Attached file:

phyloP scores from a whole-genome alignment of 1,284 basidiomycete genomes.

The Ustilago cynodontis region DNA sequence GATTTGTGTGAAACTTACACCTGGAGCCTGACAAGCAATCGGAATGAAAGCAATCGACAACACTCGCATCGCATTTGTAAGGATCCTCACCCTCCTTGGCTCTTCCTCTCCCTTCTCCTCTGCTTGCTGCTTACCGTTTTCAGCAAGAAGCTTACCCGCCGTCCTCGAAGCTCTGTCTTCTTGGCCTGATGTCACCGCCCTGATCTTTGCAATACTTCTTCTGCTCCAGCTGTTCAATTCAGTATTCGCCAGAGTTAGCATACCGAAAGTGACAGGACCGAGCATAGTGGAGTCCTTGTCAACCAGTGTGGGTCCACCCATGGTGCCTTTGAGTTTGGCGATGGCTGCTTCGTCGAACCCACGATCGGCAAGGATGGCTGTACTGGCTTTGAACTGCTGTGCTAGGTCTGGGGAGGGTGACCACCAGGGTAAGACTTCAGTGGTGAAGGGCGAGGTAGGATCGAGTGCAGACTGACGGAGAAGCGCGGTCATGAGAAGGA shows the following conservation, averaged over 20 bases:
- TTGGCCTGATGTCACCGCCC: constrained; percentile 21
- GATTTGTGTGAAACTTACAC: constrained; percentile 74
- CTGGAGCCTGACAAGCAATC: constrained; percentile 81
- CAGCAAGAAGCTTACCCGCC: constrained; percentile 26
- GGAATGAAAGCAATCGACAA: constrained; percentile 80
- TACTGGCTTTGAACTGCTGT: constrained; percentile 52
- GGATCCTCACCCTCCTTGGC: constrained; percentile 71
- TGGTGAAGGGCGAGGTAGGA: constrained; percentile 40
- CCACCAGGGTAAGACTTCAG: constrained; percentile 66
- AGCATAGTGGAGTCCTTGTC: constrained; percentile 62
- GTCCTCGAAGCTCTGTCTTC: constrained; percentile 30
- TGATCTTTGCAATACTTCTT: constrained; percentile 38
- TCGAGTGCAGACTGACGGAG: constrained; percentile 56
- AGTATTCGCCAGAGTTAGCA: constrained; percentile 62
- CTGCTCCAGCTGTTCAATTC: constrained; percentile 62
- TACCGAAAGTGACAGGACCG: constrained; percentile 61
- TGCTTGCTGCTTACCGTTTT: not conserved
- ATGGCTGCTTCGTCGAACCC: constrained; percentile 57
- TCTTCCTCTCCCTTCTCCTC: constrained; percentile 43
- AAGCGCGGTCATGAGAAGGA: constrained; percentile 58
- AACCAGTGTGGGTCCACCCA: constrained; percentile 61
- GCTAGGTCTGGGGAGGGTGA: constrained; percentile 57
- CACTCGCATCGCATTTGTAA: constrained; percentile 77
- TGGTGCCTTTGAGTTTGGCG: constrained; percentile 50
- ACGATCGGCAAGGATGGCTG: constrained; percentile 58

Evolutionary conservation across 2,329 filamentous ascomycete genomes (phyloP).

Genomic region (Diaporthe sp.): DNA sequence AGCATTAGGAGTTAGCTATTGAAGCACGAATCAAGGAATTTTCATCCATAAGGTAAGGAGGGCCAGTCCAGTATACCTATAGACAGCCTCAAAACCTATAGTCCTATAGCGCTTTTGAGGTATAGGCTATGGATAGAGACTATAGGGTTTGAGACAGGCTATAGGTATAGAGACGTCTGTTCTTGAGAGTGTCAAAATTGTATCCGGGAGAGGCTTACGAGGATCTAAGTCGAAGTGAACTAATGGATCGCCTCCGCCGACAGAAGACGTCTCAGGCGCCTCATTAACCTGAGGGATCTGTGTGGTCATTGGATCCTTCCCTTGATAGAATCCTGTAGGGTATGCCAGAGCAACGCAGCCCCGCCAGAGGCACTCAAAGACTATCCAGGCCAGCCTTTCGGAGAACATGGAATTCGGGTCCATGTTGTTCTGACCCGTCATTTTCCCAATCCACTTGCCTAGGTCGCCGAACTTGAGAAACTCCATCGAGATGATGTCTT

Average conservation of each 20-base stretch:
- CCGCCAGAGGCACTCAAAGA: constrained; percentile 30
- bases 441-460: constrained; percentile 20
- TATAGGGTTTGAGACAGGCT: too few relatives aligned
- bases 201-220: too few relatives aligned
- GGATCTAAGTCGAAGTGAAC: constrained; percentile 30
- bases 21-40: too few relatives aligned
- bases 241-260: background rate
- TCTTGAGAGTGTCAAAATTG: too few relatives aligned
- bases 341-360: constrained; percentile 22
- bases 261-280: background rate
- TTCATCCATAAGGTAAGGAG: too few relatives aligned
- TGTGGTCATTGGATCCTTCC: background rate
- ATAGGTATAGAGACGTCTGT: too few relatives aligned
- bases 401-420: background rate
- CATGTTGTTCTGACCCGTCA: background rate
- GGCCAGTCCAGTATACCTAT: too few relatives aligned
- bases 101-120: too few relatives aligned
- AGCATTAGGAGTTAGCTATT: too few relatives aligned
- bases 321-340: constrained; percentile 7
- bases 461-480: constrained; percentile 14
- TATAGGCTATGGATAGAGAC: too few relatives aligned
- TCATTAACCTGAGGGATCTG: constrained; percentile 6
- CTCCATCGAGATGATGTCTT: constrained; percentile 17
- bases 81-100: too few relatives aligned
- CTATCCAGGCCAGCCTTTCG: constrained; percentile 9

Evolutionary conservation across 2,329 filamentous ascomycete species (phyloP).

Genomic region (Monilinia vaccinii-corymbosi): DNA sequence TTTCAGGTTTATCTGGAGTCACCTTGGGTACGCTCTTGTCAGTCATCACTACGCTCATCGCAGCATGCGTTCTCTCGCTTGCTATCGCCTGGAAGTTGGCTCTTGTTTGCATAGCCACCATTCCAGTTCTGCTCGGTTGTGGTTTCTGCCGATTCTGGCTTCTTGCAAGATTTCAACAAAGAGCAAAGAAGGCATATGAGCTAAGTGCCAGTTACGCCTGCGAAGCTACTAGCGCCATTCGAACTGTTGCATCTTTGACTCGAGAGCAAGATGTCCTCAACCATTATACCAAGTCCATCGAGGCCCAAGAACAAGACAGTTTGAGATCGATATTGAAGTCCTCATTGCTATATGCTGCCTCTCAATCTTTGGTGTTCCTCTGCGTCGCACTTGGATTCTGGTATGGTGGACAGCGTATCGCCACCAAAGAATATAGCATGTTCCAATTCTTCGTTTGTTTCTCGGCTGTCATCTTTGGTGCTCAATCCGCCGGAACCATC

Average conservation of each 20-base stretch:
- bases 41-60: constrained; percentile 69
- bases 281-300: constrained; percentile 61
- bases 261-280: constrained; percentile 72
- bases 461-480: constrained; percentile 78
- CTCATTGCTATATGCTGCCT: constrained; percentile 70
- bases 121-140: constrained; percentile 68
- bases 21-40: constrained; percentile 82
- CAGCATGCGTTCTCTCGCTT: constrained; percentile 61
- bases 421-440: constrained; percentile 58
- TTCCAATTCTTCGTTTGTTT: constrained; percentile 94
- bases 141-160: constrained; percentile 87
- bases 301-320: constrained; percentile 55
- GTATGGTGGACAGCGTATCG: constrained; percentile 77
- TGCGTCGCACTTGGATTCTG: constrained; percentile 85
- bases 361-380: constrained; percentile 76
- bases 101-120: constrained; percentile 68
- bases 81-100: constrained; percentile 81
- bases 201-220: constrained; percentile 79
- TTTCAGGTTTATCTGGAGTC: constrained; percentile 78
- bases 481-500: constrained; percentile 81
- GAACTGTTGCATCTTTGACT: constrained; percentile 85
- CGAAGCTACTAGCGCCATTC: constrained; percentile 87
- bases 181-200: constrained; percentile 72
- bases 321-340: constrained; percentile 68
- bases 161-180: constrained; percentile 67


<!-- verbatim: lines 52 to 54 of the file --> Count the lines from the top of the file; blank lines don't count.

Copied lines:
- TCATTAACCTGAGGGATCTG: constrained; percentile 6
- CTCCATCGAGATGATGTCTT: constrained; percentile 17
- bases 81-100: too few relatives aligned